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Am J Epidemiol. 2011 May 15;173(10):1148-58. doi: 10.1093/aje/kwq483. Epub 2011 Mar 23.

Life-course socioeconomic position and incidence of dementia and cognitive impairment without dementia in older Mexican Americans: results from the Sacramento area Latino study on aging.

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1
Department of Epidemiology and Biostatistics, School of Medicine, University of California San Francisco, 3333 California Street, Suite 280, San Francisco, CA 94118, USA. adina.zekialhazzouri@ucsf.edu

Abstract

There have been few investigations of the link between changes in life-course socioeconomic position (SEP) and cognitive decline or incidence of dementia. The authors examined the impact of changes in life-course SEP on incidence of dementia and cognitive impairment but not dementia (CIND) over a decade of follow-up. Participants of Mexican origin (n = 1,789) were members of the Sacramento Area Latino Study on Aging cohort. Incidence of dementia/CIND was ascertained by using standard diagnostic criteria. SEP indicators at 3 life stages (childhood, adulthood, and midlife) were used to derive a measure of cumulative SEP (range, 0 to 8) and SEP mobility. Nearly 24% of the sample maintained a low SEP throughout life. Hazard ratios and 95% confidence intervals were computed from Cox proportional hazards regression models. In fully adjusted models, participants with a continuously high SEP had lower hazard ratios for dementia/CIND compared with those with a continuously low SEP at all 3 life stages (hazard ratio = 0.49, 95% confidence interval: 0.24, 0.98; P = 0.04). In age-adjusted models, participants experienced a 16% greater hazard of dementia/CIND with every 1-unit increase in cumulative SEP disadvantage across the life course (hazard ratio = 1.16, 95% confidence interval: 1.01, 1.33; P = 0.04). Early exposures to social disadvantage may increase the risk of late-life dementia.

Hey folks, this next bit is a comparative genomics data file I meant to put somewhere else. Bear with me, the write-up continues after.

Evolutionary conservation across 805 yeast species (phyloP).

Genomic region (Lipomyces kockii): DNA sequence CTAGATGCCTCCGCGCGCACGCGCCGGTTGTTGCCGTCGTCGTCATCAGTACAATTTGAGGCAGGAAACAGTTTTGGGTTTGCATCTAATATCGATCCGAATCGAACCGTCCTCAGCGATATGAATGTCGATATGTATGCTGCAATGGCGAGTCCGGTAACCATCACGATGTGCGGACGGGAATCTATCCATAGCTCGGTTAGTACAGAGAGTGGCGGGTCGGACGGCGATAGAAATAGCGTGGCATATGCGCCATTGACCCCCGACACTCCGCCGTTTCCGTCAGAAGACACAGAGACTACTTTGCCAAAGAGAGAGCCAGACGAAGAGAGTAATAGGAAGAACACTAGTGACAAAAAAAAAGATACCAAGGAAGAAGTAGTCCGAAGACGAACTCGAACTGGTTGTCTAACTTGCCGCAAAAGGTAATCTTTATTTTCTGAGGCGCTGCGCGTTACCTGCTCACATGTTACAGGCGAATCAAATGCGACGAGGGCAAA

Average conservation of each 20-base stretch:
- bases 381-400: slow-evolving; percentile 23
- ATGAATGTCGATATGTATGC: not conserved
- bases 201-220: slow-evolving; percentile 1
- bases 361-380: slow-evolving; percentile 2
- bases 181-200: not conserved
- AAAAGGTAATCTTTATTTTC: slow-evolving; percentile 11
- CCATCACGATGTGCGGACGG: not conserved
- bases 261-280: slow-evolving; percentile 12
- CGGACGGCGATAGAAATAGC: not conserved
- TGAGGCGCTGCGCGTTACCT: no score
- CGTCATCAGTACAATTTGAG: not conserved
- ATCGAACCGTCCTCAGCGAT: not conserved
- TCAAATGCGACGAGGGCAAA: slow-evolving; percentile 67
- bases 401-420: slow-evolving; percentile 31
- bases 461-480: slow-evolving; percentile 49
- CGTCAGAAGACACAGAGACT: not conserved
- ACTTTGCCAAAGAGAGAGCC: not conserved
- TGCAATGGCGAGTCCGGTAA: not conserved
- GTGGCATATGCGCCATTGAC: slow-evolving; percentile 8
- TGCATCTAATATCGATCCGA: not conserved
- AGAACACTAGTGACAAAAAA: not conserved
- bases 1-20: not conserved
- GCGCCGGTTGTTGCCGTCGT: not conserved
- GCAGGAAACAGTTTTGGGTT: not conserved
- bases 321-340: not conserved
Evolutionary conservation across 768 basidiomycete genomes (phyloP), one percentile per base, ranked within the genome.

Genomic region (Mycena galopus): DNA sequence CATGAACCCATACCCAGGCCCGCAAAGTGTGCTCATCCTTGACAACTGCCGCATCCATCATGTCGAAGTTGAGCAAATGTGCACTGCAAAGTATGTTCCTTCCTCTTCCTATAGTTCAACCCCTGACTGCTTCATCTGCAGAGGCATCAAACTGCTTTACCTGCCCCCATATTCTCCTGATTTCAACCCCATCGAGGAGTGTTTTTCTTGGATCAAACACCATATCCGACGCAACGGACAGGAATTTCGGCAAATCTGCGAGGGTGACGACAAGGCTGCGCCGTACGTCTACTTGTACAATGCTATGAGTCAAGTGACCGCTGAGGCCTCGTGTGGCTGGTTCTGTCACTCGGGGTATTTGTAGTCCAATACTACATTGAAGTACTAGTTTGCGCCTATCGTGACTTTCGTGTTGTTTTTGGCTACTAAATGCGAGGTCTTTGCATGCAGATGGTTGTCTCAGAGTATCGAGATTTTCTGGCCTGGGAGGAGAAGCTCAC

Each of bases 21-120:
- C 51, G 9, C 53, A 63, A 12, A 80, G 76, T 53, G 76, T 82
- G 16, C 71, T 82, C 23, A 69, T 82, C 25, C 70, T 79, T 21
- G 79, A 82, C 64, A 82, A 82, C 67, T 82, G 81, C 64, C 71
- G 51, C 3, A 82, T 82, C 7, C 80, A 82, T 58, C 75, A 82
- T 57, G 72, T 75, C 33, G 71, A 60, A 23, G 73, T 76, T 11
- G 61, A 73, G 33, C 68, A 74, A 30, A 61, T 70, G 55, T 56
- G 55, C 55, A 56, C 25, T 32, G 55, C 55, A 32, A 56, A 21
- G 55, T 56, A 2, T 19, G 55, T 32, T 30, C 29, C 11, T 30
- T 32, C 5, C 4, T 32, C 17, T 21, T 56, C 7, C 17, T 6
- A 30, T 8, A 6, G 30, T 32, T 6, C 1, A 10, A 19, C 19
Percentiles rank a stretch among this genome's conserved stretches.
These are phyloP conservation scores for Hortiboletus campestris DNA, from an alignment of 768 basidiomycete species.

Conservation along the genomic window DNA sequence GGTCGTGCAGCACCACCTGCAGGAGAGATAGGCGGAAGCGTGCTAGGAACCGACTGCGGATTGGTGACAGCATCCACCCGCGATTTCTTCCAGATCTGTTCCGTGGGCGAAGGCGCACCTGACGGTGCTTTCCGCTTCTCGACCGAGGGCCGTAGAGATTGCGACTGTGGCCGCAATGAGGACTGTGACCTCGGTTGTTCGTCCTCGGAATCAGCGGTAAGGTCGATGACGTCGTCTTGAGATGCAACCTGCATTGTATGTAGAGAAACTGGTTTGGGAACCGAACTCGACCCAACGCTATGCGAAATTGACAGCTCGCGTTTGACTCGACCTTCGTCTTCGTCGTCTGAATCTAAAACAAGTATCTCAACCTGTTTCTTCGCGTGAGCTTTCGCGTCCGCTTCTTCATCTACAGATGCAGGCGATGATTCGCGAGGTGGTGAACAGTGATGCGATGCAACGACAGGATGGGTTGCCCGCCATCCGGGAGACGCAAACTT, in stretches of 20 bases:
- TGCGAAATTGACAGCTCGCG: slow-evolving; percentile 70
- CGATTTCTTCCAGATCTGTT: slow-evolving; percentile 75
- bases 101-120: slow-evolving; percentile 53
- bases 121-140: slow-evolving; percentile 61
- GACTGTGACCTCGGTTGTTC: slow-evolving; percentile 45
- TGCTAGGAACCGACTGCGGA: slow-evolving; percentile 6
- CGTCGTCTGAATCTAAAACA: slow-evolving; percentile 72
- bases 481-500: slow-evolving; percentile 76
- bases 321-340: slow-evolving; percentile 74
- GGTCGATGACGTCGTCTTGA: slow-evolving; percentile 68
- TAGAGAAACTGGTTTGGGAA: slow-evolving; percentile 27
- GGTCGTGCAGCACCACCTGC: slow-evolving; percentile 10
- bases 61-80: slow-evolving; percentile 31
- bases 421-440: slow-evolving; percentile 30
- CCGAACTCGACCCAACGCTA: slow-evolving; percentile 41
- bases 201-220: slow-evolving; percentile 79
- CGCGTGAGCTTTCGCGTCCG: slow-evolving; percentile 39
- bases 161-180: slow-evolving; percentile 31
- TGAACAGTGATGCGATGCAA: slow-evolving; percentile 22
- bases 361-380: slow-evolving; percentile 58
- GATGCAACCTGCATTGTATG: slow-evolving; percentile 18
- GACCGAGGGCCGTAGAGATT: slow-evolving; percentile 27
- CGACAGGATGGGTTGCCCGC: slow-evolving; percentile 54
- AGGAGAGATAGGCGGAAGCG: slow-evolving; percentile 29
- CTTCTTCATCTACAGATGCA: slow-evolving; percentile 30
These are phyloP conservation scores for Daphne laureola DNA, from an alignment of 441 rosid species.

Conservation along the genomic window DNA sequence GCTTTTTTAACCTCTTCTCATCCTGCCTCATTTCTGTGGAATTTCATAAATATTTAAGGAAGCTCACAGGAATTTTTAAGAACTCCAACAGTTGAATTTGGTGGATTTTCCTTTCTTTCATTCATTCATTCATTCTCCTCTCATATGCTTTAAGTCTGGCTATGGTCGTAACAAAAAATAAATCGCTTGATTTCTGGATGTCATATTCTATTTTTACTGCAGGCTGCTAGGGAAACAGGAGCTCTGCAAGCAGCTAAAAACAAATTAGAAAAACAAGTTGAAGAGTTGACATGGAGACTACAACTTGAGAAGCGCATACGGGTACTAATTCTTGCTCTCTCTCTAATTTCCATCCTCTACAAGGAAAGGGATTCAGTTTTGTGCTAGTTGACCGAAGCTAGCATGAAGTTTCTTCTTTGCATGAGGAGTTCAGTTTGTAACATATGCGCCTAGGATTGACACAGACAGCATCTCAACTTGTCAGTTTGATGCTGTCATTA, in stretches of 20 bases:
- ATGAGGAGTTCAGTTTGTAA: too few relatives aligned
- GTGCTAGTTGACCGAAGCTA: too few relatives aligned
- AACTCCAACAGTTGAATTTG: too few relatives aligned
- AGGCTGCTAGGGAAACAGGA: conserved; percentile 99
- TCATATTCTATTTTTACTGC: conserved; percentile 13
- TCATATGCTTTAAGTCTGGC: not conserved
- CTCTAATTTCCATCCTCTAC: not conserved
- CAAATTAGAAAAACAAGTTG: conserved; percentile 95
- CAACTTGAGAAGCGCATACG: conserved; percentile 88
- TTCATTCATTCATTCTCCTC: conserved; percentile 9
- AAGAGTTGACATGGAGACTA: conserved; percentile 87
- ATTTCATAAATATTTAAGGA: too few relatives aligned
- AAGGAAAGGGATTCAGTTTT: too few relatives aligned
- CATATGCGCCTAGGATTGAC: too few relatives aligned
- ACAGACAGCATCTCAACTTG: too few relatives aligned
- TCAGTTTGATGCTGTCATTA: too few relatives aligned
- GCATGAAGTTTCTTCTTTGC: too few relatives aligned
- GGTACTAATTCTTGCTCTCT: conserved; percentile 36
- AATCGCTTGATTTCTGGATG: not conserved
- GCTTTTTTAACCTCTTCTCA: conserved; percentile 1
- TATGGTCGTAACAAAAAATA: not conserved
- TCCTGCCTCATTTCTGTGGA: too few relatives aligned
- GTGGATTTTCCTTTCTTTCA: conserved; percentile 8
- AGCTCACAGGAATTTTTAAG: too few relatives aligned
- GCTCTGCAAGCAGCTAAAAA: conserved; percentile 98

PMID:
21430188
PMCID:
PMC3121319
DOI:
10.1093/aje/kwq483
[Indexed for MEDLINE]
Free PMC Article
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